eunt                        They go

I can see in those Latin words some roots of our own lingo:  Itinerary, itinerant…itinerant, journeyor, that’s what I have become, or maybe that’s what I always was. On our just-completed journey to Washington, DC, and back, sensory input bored through my eyes and ears and nose and got inside my brain and scrambled around and around like crazy cats chasing their long calico tails. I don’t know how long it will take for the profundity of it all to seep into my ken. I suppose that was one of the many reasons I wished to embark across the continent (besides making movies) . . .  the discovery of a lot of other mysteries and magnificences about our country, our people, about myself. And I am surprised by the affection I suddenly feel for my country, its landscapes, foibles, folks, critters.

Looking back, I want to list everything I saw and all the moments and sights that rattled my senses, but doing so would make this blog way too long. But I will say what surprised me the most. Brown County, Indiana, surprised me. Right now (and this might change) I think Brown County is the most beautiful place I saw on the entire trip. The hardwood groves and the old country roads. The ancient stonehead road marker carved in 1851 by a resident meeting his annual requirement to work six days on the local roads. The old log cabins, some as old as Honest Abe Lincoln, I suppose. The smell of wood smoke, the sound of roosters crowing, crows cawing, woodpeckers battering the bark of sugar maples, the taste of fried chicken and Maxine Bailey’s homemade noodles . . . all these things, mixed with the vernacular the Indianans speak, something we may have heard come directly out of Honest Abe’s mouth.

South Dakota surprised me, too, one of those states I tend to forget about when I think of this country. Sparsely populated, it moves from a lush, fertile east, to a flat, harsh center, to a hilly conifered west along with its fabled badlands. We saw it all. Sunsets so red you thought the gods were bleeding onto a table of black clouds. The Mount Rushmore faces of Honest Abe, and G Washington and T Jefferson and T Roosevelt, so life-like, enormous, peering out over the hills, visible for miles, as if looking into our dark and cloudy future. And I don’t want to forget—we saw bison, bison, bison, a vestige of our greater age.

Amo                       I love

Amas                     You love

Amat                      He, she, it loves

Amamus               We love

Amatis                  You love (the plural you)

Amant                   They love

This is the Latin conjugation I remember. Back in 1962 and all that Latin Club trip jazz, there was a girl from Phoenix, a girl who looked like a woman, a pretty woman, smart, a straight-A student, who tried to kiss me out behind one of the shops in Nevada City. She may have succeeded, but what I remember is that she tried and when she did, lizards scrabbled up the insides of my legs, their little claws itching my thigh bones, my shins.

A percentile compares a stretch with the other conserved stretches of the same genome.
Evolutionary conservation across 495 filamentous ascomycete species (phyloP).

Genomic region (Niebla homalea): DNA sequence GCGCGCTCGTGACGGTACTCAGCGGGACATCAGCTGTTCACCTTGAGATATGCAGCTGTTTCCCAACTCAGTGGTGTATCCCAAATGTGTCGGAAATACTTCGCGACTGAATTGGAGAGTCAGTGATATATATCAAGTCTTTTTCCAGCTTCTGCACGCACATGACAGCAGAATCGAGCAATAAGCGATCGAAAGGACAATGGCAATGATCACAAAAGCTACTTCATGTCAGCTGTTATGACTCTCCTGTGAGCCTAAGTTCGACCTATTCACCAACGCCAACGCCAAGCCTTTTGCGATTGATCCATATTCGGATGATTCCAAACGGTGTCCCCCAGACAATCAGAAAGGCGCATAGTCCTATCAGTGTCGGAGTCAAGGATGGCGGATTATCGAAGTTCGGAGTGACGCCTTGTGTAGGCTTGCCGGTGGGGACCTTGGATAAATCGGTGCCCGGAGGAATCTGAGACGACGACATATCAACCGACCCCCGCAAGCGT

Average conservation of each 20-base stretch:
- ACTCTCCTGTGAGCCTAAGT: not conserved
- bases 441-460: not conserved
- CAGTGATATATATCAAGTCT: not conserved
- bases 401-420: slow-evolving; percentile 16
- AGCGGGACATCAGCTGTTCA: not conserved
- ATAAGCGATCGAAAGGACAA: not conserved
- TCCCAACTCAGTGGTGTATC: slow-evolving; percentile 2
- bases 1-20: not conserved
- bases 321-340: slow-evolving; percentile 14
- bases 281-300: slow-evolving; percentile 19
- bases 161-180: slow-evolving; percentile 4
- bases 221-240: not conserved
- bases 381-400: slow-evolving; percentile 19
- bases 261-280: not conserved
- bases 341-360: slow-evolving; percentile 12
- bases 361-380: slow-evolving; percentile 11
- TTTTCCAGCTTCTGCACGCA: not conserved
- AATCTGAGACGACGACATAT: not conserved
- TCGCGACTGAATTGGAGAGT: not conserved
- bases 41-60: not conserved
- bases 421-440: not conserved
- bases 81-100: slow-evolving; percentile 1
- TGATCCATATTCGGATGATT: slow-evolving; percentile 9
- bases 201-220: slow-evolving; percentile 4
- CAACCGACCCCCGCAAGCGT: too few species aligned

Moving towards home three days ago, we drove through Yellowstone National Park. I experienced that scrabbly feeling again when I spotted the white shaggy bodies of mountain goats above the Lamar River Valley and even more so when a grizzly bolted across the highway in front of us. His whole frame shook like muscles in motion. I stopped and peered into the thickets of lodgepole pine that ganged up like sentries in the evening light. Like the girl back in 1962, that bear was long gone.

The day before that, at Little Bighorn Battlefield, Betty and I wandered around the national cemetery and photographed headstones from every American war since the 1870s. A man asked me where Custer was buried. I told him, “At the US Military Academy at West Point, NY.“ He glared at me like I was lying and I suddenly figured he wanted to know where Custer was killed. I started to point up towards “Last Stand Hill,” but he interrupted me. “What’s that bird?” he asked. A sage grouse stalked between white gravestones. Unafraid of all the visitors, it headed south to north as the late dusky sun threw long headstone shadows. Two men struggled along as if they were looking for the name of some long-dead relative. The breeze hummed a tuneful anthem through the pine trees.  Amo, amo. Something inside my spirit wanted out of my self-imprisonment, to sing, to dance. I could have stood there the rest of my life and exalted in…in what? What was to come the next day, the day after that? What is to come forever?

Right then, like all of us, I didn’t know what was to come, that I was going to stop in Nevada City, Montana, and remember Caesar, Amo, that girl who wanted to kiss me.


Greetings from Canning, South Dakota.

Last week, Betty and I went to Richmond, Virginia, to visit our friends Lee and Betty Plevney.  They showed us around the city and took us to some historical sites. We ventured along the James River and watched the water roll over the rocks. We bumped along the cobbles on Canal Street. Drove beneath the gigantic statue of a Confederate Army officer who stared down into the old city from one of Richmond’s many hills. One-hundred-plus-year-old tobacco warehouses lined the river banks. Smoke stacks, red brick Georgian homes, white colonial architecture with massive columns that hold the heads of houses and buildings up high, up proud. As if they never lost the Civil War. Did they lose? Really Lose. They don’t act like it. It was green and ninety-nine degrees when we finally climbed up the steps to the old St. John’s church where Patrick Henry delivered his fiery speech on March 23, 1775, when he supposedly said, “Give me liberty, or give me death.”